Thus, concerning algorithms at work, people are either replaced by them, required to help them, or have become them. Workplace algorithms have been evolving for some time in the form of scripts and processes that employers have put in place for efficiency, “quality control,” brand consistency, product consistency, experience consistency and most particularly, cost savings. As a result phone calls to services such as hotels, shops and restaurants, may now have a script read out loud or memorized by the employee to the customer to ensure consistent experiences and task compliance.
Consistency of experience is increasingly a goal within organizations, and implementing algorithms in the form of scripts and processes has been an early step in training humans to be more like machines. Unfortunately, these algorithms can result in an inability to cooperate in contexts not addressed by the algorithm. These scripts and corresponding processes purposely greatly restrict human agency by failing to define clear boundaries for the domain of the algorithm and recognizing the need for adaptation outside these boundaries.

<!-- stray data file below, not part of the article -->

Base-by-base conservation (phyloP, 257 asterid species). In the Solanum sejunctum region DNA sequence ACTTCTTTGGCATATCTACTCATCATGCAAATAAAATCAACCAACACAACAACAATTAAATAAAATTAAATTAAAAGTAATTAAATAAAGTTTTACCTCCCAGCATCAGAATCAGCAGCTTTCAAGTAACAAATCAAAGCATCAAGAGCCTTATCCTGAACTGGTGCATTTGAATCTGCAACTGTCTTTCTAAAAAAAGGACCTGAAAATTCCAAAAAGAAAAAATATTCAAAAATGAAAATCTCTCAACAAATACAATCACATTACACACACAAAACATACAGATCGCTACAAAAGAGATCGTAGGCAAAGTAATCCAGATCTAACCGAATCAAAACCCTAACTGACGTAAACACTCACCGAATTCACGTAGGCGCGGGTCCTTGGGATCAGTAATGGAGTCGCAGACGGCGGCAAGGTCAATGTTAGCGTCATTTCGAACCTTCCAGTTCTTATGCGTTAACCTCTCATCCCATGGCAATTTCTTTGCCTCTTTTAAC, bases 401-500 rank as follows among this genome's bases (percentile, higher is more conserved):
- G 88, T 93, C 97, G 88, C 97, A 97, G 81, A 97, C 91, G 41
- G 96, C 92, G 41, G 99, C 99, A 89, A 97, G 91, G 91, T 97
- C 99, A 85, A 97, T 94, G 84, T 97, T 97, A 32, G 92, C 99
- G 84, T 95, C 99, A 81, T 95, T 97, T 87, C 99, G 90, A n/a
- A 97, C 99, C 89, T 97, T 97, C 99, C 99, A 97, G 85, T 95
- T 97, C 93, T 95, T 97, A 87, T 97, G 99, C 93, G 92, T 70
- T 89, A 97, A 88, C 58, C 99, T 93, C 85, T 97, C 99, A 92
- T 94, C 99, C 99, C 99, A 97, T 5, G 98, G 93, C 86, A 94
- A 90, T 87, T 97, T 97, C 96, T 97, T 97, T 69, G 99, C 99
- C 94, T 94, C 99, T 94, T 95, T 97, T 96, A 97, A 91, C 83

Thus, often if a worker is asked a specialized or specific query, they lack the ability to respond to it and will either turn away the customer, or accelerate the query up (and down) a supervisory management chain, with each link bound by its own scripts, processes and rules, which may result in a non-answer or non-resolution for the customer.
Not only the paper is mighty interesting, but the whole body of research it belongs too is worth serious investigation.
Also, this TED Talk by David Lee touches the topic in quite an interesting way: Why jobs of the future won’t feel like work